Oil painting by Nigel Overton

Nigel Overton demonstrated oil painting for Pateley Bridge Art Club.
He explained that cheaper paints usually had far less pigment in them. He recommended that members use the artist quality paints.

He uses low odour thinners and fast drying oil. He often prepares his own painting board using MDF. It needs smoothing with sandpaper, cleaning with methylated spirit, sanding and priming. White or coloured gesso makes a good grounding for oil painting.

He mentioned that care should be taken with oil paints to avoid painting thin layers on top of thick layers, as cracking may result.

This was Nigel’s oil paint pallet

Nigel suggested that painting landscapes outdoors can produce more accurate scenes as you can paint what you see, avoiding distortions that cameras often introduce into images.
He also suggested that the painter should try to stay true to the scene colours and to the aerial perspective.

Nigel started by sketching his underdrawing by brush.

He explained how he painted outdoors very quickly, painting with his brush like a drawing, capturing the moment before the weather or tide changes.

Nigel mentioned that, using fast drying oils, the paint may be dry by morning. To add detail at this stage care in needed. For this he used a small brush.

Unfinished oil painting at the end of the demonstration.

Sample paintings displayed by Nigel Overton

Nigel Overton gallery and courses etc. > http://overtonfinearts.co.uk/

Bob Goldsborough – Colour in Composition

Bob Goldsborough travelled from Birkenhead to talk about using colour in paintings. He illustrated how a colour can appear to be darker in front of a light background. It can also appear to change its hue (colour), shifting away from similar nearby colours.

He explained how the traditional primary colours of Red, Blue & Yellow can mislead artists when mixing colours. The ones he used to construct his colour wheel are based on the primary colours used by printers and graphic designers: Magenta, Cyan & Lemon Yellow.

He briefly showed how colour wheels are based on positioning three primary colour around the wheel. Opposite each primary colour its complementary colour. If the primary colour is mixed with increasing amounts of its complementary colour, the mix will gradually lose its intensity, dulling towards grey or black without changing its hue (colour). The mixed colour gets darker and can be lightened with white.

He proceeded to paint a landscape on a light purple background, mixing colours using complementary colours (opposite colours on the wheel), plus white where needed. He painted quickly in blocks of contrasting colours with other interlaced colours.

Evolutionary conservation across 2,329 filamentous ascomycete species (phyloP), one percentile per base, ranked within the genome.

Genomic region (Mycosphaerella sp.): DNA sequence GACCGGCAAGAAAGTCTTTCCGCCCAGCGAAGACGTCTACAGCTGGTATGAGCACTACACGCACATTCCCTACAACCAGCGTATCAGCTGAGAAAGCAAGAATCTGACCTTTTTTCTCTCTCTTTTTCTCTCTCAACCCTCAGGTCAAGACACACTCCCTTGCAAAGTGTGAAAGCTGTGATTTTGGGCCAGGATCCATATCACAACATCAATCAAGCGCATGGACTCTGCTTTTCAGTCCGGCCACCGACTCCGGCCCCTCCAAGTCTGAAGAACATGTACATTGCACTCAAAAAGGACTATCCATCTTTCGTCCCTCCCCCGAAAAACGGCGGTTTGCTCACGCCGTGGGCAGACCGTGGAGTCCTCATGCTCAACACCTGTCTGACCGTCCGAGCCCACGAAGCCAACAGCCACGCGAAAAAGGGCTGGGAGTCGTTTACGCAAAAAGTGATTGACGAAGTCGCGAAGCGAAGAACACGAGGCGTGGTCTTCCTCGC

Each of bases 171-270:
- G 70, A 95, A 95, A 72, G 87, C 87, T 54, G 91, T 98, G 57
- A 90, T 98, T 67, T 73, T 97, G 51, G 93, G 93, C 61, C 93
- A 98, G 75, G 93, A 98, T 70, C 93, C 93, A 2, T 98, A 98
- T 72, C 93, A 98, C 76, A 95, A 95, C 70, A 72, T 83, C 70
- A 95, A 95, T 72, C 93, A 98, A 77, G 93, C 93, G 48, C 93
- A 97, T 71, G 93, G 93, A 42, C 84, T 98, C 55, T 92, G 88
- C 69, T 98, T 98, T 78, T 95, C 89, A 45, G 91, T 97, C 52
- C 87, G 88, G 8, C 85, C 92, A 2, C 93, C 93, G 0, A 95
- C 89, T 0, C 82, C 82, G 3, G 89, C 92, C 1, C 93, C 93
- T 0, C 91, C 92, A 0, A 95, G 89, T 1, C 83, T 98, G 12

He also illustrated aerial perspective with a tones reducing at further distances from the observer. He did not proceed to the next step of creating more detail in the foreground which would emphasise the perspective.

Bob brought along images of his paintings, showing his use of colour.

John Harrison – Line & Wash

John came to demonstrate his approach to line and wash and to show us his demonstration pieces and sketchbooks. He worked from a photograph of cottages, used a unipen with watercolours, painting flat on watercolour paper. He had his own camera projection onto the wall.

John Harrison
Pen drawing
Watercolour washes
Finished minimal painting

John Harrison showed us his watercolour demonstration pieces.

Previous demonstration
Gunnerside demonstration

John allowed the members to look through his sketchbooks. He has published books of his sketchbook images.

Sketchbook Clappergate
Sketchbook Whitby

John showed members two of his watercolour swatches.

Daniel Smith colours
Paynes Grey and tints

Life drawing with Richard Squire

Richard Squire made a welcome return visit to remind us how to draw from a life model.

Observation
He explained that although there are guidelines to proportion, careful observation of the subject is vital, as each person is different and the angle of view changes the relationship of features and perspective changes relative sizes.

Construction
A sound construction is vita

l to a drawing or painting. He illustrated with diagrams and sketches how to establish the overall outline of a face or full figure. This enables the artist to contain the drawing on the page and be able to divide the space into sensible proportions.

He showed how to mark the key angles, such as the eyeline, nose, mouth and chin and the middle vertical of face. Then to place facial features, allowing for how much offset these are with a tilted face.

The placement of facial features should be carefully checked at this stage against the original to avoid the difficulty, or impossibility, of later changes. Artists should draw more lightly than he was doing so that changes can be easily made at this stage.

The same method applies to the body, establishing the arm and leg angles with a straight centre line and body angles. The proportions are particularly important where the body is angled towards the artist.

He showed an example of a finished sketch ready for painting.

Richard showed us one of his life drawings and two of his portraits.

Members worked on their sketches with guidance from Richard.

Ian Scott Massie

Ian Scott Massie is a watercolour painter and printer based in Masham, North Yorkshire. His works can be seen, and bought, in Masham Gallery in the market square. His works, and details of painting courses and books, can also be viewed on his website at > www.ianscottmassie.com